Harmful Algae Bloom Monitoring (HAB)
Harmful algal blooms occur on a seasonal basis and can have detrimental effects on the coastal shellfish farming/harvesting and finfish farming industry. A diverse array of microalgae exists and, depending on the species, release toxins or and/or cause physical damage to the gills and suffocation.
The Biotechnology department of Fiskaaling performs qPCR-based monitoring services for the aquaculture industry with the goal of providing a fast and economical quantification of harmful microalgae types present in water samples from salmon farm sites throughout the Faroe Islands. Furthermore, the generated data can be used to establish requirements for harmful algae monitoring and toxin detection in relation to shellfish harvesting.
Ongoing improvements to the service: There is a need to develop regionally tuned methods for monitoring purposes because the genetic signature of microalgae species varies throughout the Nordic region. In order to meet this need, we are continually working to increase our knowledge in traditional microscope-based taxonomy and cell counting of phytoplankton. In addition, we are looking to establish Faroese-specific microalgae cultures that can be used to validate the molecular assays we develop.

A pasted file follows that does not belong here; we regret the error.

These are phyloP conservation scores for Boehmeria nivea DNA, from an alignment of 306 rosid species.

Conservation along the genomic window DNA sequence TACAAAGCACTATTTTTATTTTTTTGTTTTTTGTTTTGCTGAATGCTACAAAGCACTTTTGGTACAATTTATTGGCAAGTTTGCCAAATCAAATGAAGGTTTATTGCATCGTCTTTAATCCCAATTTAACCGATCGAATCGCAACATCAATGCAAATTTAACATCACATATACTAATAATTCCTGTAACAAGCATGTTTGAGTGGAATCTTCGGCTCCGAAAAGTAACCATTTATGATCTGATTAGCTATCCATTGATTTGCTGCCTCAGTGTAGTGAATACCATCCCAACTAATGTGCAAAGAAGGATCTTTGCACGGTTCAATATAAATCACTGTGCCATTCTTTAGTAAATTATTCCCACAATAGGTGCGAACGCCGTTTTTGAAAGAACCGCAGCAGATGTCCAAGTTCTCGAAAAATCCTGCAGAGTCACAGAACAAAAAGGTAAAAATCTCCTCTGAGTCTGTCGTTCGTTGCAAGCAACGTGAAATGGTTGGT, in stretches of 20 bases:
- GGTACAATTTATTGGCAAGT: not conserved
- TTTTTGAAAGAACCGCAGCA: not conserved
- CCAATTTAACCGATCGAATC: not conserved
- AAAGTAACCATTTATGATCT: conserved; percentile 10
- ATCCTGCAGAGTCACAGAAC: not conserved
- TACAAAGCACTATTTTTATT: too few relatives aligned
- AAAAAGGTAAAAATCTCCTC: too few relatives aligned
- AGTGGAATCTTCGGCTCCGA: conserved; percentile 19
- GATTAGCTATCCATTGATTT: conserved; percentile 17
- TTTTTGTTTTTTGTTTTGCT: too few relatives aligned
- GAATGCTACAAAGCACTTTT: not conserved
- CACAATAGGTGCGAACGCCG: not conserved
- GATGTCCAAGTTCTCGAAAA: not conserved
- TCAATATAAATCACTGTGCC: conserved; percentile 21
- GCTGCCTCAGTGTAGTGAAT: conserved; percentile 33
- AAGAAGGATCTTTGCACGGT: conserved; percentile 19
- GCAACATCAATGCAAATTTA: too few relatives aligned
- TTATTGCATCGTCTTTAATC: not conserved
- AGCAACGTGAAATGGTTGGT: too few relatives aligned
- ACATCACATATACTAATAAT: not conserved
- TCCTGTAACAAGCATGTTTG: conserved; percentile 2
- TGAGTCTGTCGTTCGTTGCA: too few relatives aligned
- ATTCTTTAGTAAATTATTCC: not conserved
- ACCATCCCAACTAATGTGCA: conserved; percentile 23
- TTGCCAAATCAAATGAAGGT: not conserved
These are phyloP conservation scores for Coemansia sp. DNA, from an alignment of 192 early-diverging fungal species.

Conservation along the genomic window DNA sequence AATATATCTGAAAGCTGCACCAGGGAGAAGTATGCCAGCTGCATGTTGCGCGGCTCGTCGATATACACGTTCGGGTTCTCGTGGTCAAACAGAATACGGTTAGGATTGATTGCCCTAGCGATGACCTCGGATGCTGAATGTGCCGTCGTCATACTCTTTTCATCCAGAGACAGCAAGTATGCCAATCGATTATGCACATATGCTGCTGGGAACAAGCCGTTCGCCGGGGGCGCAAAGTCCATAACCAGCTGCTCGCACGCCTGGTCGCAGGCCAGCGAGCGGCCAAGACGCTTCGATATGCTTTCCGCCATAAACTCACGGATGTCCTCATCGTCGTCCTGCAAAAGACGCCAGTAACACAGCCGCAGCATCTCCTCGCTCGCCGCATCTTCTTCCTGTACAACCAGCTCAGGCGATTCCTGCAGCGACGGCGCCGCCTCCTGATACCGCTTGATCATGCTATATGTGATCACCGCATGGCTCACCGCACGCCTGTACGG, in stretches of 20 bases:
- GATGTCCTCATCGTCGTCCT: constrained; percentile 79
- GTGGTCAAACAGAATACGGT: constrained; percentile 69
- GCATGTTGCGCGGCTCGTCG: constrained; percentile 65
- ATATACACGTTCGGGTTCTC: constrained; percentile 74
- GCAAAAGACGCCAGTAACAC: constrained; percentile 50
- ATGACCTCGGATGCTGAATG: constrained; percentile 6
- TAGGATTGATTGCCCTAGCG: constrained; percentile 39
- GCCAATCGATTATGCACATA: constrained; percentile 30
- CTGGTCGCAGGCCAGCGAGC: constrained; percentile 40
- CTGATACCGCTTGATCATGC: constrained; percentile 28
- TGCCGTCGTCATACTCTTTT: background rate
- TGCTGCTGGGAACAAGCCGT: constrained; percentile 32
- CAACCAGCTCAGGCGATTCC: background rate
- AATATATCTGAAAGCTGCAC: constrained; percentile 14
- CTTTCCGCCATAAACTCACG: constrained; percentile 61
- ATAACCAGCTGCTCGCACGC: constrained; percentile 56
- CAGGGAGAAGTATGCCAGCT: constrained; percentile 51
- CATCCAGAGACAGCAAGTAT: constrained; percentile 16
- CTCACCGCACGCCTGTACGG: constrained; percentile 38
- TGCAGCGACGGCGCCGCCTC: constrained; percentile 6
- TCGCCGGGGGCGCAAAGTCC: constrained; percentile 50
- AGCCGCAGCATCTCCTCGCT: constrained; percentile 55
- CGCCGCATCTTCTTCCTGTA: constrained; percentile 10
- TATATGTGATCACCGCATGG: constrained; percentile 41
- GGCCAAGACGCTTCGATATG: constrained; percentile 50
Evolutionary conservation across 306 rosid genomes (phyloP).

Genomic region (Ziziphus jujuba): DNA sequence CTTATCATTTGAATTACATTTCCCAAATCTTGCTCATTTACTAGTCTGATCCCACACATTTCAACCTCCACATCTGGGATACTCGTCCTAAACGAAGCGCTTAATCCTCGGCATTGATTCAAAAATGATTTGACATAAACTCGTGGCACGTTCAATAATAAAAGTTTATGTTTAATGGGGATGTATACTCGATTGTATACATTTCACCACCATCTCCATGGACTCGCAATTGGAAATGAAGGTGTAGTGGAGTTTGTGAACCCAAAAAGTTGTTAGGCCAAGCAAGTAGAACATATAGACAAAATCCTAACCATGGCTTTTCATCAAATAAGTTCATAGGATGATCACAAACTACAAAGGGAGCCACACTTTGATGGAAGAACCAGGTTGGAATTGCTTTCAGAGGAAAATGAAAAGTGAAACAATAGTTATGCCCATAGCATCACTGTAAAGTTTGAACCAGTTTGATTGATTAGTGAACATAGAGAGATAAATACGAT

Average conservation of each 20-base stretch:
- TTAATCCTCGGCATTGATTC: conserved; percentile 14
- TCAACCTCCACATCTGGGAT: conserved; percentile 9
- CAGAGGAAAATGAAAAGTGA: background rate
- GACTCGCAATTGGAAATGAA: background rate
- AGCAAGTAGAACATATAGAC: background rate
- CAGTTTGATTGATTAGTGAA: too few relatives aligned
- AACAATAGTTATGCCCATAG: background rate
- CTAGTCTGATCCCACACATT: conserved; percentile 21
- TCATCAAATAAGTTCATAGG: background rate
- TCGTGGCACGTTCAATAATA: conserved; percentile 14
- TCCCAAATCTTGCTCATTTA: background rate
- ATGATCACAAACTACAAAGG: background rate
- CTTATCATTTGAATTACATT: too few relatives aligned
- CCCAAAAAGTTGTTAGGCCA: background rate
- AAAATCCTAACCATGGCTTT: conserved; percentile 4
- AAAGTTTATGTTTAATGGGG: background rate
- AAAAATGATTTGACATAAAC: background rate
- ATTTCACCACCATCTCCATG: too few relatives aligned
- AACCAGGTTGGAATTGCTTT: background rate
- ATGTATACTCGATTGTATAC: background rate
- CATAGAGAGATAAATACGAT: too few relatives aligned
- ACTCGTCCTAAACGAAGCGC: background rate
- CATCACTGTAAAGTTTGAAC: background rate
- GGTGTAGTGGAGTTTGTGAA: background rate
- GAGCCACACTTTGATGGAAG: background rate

Related research: The service is further supported by a recurring research project where all samples collected during seasonal monitoring are sequenced on a yearly basis. The research enables us to track the overall microalgae diversity within the Faroese fjord system and compare the seasonal patterns with other environmental and aquaculture relevant data such as lice counts and gill health scores. In the future, high-throughput molecular monitoring of microalgae may act as an indicator for climate change. Therefore, we see microalgae research as an important focus in the years to come.
Contact: Ása Jacobsen